Lullingstone Roman Villa (C. 100CE – 400CE) [8.7.2018]

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Lullingstone Roman Villa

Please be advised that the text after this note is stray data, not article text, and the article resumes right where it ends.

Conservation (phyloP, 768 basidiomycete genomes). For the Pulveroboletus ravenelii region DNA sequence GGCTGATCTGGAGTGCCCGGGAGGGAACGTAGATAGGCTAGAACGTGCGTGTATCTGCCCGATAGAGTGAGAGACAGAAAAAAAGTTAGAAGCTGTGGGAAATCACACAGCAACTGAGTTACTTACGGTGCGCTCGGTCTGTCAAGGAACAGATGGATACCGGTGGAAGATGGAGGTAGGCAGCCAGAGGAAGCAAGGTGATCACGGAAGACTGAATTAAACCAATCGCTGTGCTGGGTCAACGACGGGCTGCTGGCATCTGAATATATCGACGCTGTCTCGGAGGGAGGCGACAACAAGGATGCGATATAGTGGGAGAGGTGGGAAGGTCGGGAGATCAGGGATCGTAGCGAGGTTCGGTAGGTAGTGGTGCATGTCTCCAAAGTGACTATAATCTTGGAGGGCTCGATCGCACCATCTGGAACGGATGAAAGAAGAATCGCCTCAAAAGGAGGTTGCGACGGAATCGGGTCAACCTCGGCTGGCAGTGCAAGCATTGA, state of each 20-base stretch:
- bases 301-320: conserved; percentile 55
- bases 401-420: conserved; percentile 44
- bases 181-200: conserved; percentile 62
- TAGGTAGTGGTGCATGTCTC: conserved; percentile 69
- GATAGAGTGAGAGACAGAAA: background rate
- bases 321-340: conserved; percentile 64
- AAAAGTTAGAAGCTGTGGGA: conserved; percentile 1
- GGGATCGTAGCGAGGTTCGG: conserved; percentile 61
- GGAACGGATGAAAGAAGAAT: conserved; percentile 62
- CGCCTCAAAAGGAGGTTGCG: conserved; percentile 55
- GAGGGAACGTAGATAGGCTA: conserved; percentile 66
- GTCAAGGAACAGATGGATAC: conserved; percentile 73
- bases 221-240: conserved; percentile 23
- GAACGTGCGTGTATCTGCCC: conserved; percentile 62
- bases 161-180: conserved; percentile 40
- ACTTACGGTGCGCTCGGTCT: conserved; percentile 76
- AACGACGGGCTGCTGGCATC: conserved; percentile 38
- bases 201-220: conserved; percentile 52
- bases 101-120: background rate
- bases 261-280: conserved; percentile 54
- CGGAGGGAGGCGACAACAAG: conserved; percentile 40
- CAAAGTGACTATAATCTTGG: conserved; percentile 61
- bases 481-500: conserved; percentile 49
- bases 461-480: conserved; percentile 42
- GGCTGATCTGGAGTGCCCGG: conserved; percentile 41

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We visited here probably about two years ago, but I did not write a blog post (which is highly unusual). We think this might have been because I did not get enough good photographs with the camera I had at the time – uploading only to social media. Still, that time was with Mei-An only, as Kai-Lin had not yet been born. Today, the entire family visited on a glorious Sunday afternoon, with temperatures reaching 30 degrees (centigrade). Educational experience is important for a child’s psychological, emotional and physical development. diversity of experience generates a broad, caring and insightful mind, and so we headed to Lullingstone in Kent, to explore a Roman villa that spanned 400 years of the Roman occupation of our country. We, as Celts, were beaten back and eventually defeated by the Romans, and this led to the development of the ‘English’ and of ‘England’ at a later date. At the time, our Queen Boudicca united the British Celtic tribes in the 1st century CE, and despite winning many stunning battles (through use of the Celtic Charge and horse-drawn chariots), she was finally defeated. Tacitus, the Roman historian states that the Romans stopped counting the British dead when the number of 80,000 was reached… Through invasion, imperialism and conquest, Britain’s ancient culture was washed away, and the foundation of modern, Western civilisation was established by the Romans throughout Europe. Of course, the Romans had been the product of barbarians copying Greek culture, and eventually conquering the Greeks – as the Greeks would ever accept these ‘Italians’ as equals – other than through force of arms. Not only did the Greeks establish colonies within Southern France, the Greek explorer Pytheas set-foot on mainland Britain in the early 3rd century BCE. It seems that the British Celtic tribes and their Greek and Roman counter-parts did know of one another, and perhaps coexisted in peace and mutual respect for quite sometime, but with the rise of Julius Caesar, all this changed as Rome sought to push forward her borders and conquer new lands. We – as the conquered Celts – probably had to serve the Romans as manual labourers, servants, slaves and auxillary soldiers when needed. The Roman Villa at Lullingstone allows us to examine the developmental stages of our own history, and to understand how ‘we’ got here!

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